A more recent U.S. report found the results of exposure to asbestos continue to be seen in ship repair workers and shipbuilders. Between 1990 and 1999, when the cause of death listed on death certificates was asbestosis, the second most frequently recorded industry was ship building and ship repair. In 1999, the ship building and repairing industry had the most recorded fatalities from malignant mesothelioma.

Why Ship Repair Workers Face High Asbestos Exposure Risks

Shipping is not the only industry with extensive asbestos use. However, there are several factors that explain why ship workers are at a greater risk. One is the high use of asbestos in the building and repair of ships. In decades past, it was used in almost every part of the ship and in the putties and materials used for repair.

The use of blue and brown asbestos in shipbuilding is another contributing factor. These most dangerous types of asbestos were most often used in ships. Spraying, one of the most dangerous ways to apply asbestos and asbestos-containing materials, was also used extensively in ship building.

Where Asbestos Is Found on Ships and in Ship Repair Materials

In older ships, asbestos can be found in almost every nook and cranny. Concrete and tile flooring, ceiling panels and fire insulation materials, and even ship doors contain asbestos. Other sources include electrical cables, gaskets, brake linings, boiler cladding, and mooring ropes. Welders’ gloves and curtains, firebricks in furnaces, and fireproof clothing shipboard fire fighters also contain asbestos. Asbestos is often found in repair materials as well, including glues, sealants, and putties.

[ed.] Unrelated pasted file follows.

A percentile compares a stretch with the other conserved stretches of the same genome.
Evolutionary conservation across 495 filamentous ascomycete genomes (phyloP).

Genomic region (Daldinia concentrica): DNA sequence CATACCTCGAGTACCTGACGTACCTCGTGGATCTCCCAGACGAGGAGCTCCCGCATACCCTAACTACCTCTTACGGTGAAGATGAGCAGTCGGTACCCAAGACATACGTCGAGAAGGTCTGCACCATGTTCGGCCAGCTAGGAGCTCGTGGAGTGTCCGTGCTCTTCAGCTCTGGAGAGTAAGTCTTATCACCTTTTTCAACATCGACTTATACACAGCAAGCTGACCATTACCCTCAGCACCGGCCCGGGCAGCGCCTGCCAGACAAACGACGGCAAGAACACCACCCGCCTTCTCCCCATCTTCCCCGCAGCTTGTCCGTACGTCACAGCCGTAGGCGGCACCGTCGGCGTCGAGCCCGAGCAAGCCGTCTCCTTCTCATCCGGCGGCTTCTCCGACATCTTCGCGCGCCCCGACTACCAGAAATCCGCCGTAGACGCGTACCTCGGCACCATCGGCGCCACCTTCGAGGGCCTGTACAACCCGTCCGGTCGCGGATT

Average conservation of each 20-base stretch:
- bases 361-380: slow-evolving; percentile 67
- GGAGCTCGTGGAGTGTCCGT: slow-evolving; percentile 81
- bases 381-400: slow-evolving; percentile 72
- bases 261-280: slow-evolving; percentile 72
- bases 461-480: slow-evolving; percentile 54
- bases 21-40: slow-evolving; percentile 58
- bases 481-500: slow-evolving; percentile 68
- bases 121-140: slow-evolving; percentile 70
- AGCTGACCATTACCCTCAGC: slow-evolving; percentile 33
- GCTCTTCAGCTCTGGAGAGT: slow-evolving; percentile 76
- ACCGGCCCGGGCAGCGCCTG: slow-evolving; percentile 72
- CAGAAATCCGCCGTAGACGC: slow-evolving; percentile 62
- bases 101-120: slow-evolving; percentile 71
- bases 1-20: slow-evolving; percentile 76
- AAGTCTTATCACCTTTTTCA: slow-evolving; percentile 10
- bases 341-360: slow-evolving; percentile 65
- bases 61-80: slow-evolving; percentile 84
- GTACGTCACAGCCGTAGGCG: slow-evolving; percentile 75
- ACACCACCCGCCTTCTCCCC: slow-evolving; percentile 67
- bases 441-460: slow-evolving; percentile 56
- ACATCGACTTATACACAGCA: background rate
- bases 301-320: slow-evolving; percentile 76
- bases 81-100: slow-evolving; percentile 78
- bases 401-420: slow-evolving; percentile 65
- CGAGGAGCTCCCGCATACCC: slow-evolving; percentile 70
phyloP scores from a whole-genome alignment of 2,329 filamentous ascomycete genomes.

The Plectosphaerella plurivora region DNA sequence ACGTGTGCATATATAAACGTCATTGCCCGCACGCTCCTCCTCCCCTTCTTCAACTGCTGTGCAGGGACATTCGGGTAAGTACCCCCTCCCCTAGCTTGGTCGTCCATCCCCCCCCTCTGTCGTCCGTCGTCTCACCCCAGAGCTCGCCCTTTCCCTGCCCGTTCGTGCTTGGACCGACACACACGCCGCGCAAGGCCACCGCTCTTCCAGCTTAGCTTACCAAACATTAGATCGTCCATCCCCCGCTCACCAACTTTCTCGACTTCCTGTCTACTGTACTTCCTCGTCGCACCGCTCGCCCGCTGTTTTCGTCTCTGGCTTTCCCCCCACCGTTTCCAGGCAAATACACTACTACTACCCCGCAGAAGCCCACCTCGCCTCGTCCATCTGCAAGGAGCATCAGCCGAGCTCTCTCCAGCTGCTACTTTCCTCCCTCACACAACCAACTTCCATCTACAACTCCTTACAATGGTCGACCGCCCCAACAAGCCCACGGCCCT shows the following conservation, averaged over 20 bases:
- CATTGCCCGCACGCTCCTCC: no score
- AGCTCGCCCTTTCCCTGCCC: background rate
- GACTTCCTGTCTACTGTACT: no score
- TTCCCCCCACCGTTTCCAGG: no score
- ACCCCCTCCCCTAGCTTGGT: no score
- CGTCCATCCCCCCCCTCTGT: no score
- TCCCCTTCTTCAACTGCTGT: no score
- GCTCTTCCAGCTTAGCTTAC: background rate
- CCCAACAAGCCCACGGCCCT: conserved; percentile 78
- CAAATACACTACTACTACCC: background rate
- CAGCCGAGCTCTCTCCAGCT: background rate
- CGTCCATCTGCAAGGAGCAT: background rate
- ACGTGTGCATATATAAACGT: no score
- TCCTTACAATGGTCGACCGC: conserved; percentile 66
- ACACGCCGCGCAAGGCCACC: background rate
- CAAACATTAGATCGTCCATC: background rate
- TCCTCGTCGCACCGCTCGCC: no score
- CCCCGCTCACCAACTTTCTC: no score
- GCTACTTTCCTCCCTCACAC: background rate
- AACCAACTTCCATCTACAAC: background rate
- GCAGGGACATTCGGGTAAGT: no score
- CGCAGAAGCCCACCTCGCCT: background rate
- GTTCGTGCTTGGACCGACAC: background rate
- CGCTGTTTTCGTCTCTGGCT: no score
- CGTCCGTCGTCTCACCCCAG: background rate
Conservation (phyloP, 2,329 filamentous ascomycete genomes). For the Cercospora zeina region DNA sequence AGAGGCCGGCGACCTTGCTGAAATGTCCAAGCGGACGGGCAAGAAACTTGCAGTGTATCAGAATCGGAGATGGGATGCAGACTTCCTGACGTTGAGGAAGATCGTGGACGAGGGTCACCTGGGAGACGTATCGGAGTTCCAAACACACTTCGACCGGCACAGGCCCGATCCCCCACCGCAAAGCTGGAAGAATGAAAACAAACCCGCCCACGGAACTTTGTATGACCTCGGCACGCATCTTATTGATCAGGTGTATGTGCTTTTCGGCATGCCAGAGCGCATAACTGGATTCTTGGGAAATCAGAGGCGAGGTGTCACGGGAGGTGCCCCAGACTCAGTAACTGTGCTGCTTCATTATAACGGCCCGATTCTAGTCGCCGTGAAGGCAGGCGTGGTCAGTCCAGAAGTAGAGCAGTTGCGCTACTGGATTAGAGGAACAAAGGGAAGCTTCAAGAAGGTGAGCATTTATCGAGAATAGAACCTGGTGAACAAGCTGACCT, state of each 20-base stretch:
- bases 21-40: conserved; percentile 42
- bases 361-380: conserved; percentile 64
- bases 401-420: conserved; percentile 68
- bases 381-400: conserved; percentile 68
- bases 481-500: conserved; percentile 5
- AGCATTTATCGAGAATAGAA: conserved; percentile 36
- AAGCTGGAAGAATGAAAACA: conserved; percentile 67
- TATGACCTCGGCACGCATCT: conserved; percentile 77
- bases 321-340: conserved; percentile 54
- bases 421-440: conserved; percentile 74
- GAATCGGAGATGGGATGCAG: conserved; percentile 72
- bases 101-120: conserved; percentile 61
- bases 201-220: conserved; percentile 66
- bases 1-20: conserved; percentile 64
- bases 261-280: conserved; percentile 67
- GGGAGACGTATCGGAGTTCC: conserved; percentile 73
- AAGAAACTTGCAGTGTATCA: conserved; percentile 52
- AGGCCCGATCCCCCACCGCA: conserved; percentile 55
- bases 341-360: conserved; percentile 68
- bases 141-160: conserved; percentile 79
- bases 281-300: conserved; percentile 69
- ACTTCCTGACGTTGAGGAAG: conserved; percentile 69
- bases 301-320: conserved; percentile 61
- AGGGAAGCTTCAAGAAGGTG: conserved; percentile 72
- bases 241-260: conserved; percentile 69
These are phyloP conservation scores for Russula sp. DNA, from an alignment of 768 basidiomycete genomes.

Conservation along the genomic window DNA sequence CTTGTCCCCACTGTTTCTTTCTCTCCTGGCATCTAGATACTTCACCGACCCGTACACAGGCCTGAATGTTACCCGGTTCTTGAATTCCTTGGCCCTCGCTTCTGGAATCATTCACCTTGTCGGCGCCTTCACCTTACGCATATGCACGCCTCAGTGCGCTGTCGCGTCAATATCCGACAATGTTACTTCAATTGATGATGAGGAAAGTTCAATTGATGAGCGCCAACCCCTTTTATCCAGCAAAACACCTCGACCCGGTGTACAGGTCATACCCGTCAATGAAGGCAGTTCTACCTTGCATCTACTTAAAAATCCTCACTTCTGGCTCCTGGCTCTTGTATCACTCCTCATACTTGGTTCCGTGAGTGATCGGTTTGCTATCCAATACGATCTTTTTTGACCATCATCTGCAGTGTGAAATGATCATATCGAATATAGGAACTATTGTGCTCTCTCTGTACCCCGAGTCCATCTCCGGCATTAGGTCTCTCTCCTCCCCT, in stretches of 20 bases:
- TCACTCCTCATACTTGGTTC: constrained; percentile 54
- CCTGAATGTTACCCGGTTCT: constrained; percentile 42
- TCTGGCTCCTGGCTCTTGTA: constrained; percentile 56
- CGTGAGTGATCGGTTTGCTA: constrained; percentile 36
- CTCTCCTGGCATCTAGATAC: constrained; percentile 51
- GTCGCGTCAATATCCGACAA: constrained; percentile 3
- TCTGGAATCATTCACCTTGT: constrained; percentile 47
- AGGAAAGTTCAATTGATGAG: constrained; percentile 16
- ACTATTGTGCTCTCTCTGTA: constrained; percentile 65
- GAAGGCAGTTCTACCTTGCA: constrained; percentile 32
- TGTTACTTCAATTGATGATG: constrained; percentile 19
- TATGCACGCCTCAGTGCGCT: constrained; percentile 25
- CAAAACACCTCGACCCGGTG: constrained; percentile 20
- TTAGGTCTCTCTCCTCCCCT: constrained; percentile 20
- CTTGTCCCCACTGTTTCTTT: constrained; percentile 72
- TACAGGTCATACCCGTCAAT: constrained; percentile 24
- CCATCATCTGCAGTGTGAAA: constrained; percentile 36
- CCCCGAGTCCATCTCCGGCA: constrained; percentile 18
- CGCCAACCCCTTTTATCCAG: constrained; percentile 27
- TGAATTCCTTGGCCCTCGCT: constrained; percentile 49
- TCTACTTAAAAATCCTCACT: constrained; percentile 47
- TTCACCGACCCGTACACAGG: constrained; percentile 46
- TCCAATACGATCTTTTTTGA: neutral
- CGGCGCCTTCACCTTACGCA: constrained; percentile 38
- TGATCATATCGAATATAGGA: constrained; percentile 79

Asbestos used in the construction and repair of ships does not have to be harmful. It is only dangerous when fibers become airborne. If well encapsulated, asbestos poses little or no risk. While asbestos materials are used with less frequency today, they are required to be well-contained, reducing the risk of airborne fibers.

If regulations are not followed, ship repair becomes dangerous. Also, in places where there is damage to otherwise encapsulated asbestos materials making them friable. For example, concrete with asbestos is considered safe and non-friable. Normal handling of concrete will not crush it or expose asbestos fibers. However, if the concrete is damaged or crumbling, workers are at risk of exposure to airborne fibers of asbestos, especially if employers do not take proper safety precautions.

If you work in ship repair and have been exposed to asbestos due to employer or manufacturer negligence, you may be eligible for compensation. Many industry workers have sued after being diagnosed with asbestosis, mesothelioma, or other related conditions. A mesothelioma lawyer can help you make your case and provide guidance for accessing mesothelioma trust funds.

Page Edited by Dave Foster

Dave has been a mesothelioma Patient Advocate for over 10 years. He consistently attends all major national and international mesothelioma meetings. In doing so, he is able to stay on top of the latest treatments, clinical trials, and research results. He also personally meets with mesothelioma patients and their families and connects them with the best medical specialists and legal representatives available. Connect with Patient Advocate Dave Foster